If there?s one thing that separates professional gundog handlers from the amateurs, it?s where their dogs live. Almost all serious gundog people house their dogs in kennels, while most amateurs (including me) have indoor dogs. There are, of course, exceptions ? anyone who read my recent article (Putting the family first, 18 May) about Chris Taylor, a past winner of the Spaniel Championship, will know that his spaniel FTCh Steadrock Sker sleeps in the kitchen at night.

There are two reasons why the professionals use kennels. The first is the obvious one. If you have lots of dogs, then it?s not usually practical to have them all living in the house. The second is the fact that a dog that lives in a kennel is much keener and more eager to please when it comes out for a training or working session than one that is sitting at your feet as you eat your breakfast.

Kennels come in all shapes and sizes. The most impressive I?ve seen was a purpose-built brick kennel complex with heated floors and lengthy runs outside. There was also a small kitchen, complete with freezer, for preparing the dogs? food, and a shower for washing dogs off after a hard day?s shooting. Such a complex wouldn?t give much change from £50,000.At the other extreme is the converted shed at the end of the garden, with a muddy run enclosed with chicken wire. You can put such a kennel together for around £100, but it is invariably an eyesore and not particularly practical.

If you are on a strict budget then a converted shed can make a satisfactory kennel, but it really needs insulating if it is going to be used all year round. In addition, it?s worth splashing out on a proper kennel run. Do consider a roof panel for the latter, as it will not only protect the run (and the dogs) from the weather, but also give added security. Expect to pay around £400 for a roofed 1.5m x 2.5m galvanised run.

Grass runs aren?t satisfactory as they don?t stay grassy for long. The run should have a proper concrete base, ideally with a slight slope to make it quick-draining when hosed off, plus its own drainage system. A tip I picked up from Ian Openshaw is to seal the concrete with impermeable epoxy resin. This banishes that dreadful dog-urine smell that permeates so many kennels, even those kept scrupulously clean.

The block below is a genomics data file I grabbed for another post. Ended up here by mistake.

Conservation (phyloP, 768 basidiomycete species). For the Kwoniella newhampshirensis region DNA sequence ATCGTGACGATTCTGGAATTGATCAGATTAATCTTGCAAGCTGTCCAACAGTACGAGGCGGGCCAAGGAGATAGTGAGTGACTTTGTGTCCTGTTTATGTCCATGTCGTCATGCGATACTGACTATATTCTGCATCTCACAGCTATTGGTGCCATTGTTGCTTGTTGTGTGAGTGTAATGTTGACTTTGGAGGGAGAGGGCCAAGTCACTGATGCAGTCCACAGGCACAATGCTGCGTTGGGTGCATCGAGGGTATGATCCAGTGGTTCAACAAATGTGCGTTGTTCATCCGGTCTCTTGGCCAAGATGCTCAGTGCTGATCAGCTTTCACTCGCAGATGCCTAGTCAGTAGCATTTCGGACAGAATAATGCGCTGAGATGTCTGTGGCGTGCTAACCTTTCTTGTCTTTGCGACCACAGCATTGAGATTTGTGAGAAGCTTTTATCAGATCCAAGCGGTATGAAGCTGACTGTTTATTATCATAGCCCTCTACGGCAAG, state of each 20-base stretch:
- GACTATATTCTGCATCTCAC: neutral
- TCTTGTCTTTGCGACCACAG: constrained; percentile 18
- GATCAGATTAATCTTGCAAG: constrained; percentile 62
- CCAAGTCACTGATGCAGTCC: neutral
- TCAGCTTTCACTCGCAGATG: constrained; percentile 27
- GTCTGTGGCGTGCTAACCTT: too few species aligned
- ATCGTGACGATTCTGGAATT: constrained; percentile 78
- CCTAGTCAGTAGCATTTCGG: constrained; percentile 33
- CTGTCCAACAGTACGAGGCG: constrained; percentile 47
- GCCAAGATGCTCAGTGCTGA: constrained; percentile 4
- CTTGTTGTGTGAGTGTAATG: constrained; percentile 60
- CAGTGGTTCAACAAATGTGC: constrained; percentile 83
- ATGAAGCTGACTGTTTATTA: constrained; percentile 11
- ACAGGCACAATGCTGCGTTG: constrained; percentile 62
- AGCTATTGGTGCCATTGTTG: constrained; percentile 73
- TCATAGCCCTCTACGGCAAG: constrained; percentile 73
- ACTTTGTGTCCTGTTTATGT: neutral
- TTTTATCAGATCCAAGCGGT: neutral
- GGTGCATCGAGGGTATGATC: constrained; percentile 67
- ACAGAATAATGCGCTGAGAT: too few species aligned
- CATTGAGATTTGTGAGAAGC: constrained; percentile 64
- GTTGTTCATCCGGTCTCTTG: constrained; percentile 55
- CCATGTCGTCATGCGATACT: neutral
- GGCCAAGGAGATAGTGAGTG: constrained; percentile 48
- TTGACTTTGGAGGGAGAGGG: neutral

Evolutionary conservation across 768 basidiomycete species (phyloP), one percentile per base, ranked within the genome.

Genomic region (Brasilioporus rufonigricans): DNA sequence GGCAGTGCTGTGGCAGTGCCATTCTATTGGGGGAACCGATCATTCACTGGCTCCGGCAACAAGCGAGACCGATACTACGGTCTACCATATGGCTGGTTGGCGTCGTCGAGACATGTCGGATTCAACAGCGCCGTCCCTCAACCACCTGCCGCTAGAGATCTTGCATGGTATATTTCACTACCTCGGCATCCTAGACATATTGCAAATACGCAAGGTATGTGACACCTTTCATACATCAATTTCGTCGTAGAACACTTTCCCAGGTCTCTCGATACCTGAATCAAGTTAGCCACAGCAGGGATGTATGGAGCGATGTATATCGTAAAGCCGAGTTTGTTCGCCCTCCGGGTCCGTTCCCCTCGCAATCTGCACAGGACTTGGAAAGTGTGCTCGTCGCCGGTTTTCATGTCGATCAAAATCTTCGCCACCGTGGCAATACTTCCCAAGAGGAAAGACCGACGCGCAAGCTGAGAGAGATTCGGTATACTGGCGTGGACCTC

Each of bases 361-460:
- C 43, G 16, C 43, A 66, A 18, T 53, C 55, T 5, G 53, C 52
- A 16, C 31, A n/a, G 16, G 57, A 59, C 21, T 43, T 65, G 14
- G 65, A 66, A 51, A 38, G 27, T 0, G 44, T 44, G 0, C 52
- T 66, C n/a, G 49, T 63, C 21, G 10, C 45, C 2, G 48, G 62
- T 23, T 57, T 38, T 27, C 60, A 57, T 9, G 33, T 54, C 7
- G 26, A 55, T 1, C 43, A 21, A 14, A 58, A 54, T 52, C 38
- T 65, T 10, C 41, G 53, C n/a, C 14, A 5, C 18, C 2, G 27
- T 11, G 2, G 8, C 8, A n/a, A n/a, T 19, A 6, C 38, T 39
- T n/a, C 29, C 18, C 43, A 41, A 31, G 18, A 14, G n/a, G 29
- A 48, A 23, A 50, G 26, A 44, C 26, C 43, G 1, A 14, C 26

If, like me, you?re not a handyman, then nothing beats buying a purpose-built kennel, though be sure to get proper foundations put in before the kennel is delivered. Most manufacturers can arrange to deliver both and erect their kennels, though assembly is usually relatively easy. I managed to take down and re-erect my kennel when I moved from Kent to Suffolk. As I baulk at the thought of putting together a self-assembly wardrobe, this is quite impressive.

Off-the-peg kennels from reputable manufacturers aren?t cheap, but you can be sure that they will not only prove durable and well-built, but will last for years. Sherlocks? double Park Kennel, for example, costs £1,295, plus VAT and delivery, but it does look good. Rival manufacturers charge similar amounts for kennels of equal quality. Reeves offers a worthwhile five per cent discount to BASC members, which is worth noting.

Some dogs are inveterate chewers whose one ambition in life is to destroy kennels. If you own such a hooligan, then before ordering your kennel, consult the manufacturer for advice. With the use of galvanised metal it is possible to build a kennel that is virtually indestructible to even the most determined chewer.

One point to consider is whether you need a run. Though my spaniels sleep in the house, I find a kennel invaluable for putting them in to dry off after a muddy walk, or when we don?t want them in the house for any reason. Because they are never shut in the kennel for lengthy periods, they don?t need a run to answer calls of nature. Incidentally, it?s worth house training every puppy, even if it?s initially destined for a life in a kennel.

Many trialling dogs find new homes once their competitive career is over and may end up living indoors. Security is another major consideration. A determined thief will be able to break into any kennel, given sufficient time, but professionally built kennels do offer a high degree of security as long as you always make sure that the doors are securely padlocked. I have been appalled at the poor security practised by experienced handlers who naively seem to think that no-one will ever steal their dogs.

Take every precaution you can against theft. Installing security lighting is a must, while CCTV is a remarkably affordable option these days. An outdoor wireless day/night colour camera costs less than £150, and provides an excellent way to keep an eye on your dogs at the same time. Erecting dummy CCTV cameras is also a good deterrent. Make sure, too, that your dogs are tattooed or micro-chipped so that they can be readily identified.

Housing dogs in a kennel is one thing, but ensuring their comfort is another. Dogs are like us in that they don?t like draughts, so snug, draught-free sleeping quarters are essential. Many people have strong ideas on bedding old blankets are not a good solution. I used wheat straw, though I?m assured that oat straw is the best, while barley straw should be avoided because of the spiky nature of the straw, which tends to cause problems. The advantage of straw is that it is cheap, easy to replace and offers good insulation. Shredded newspapers also work well.

Arguably the best bedding of all is Vetbed. There are lots of imitations around, but the original Vetbed is an exceptionally good product as it not only keeps the dog warm and comfortable, but is non-allergic, long-lasting, can be machine washed repeatedly and moisture wicks through it.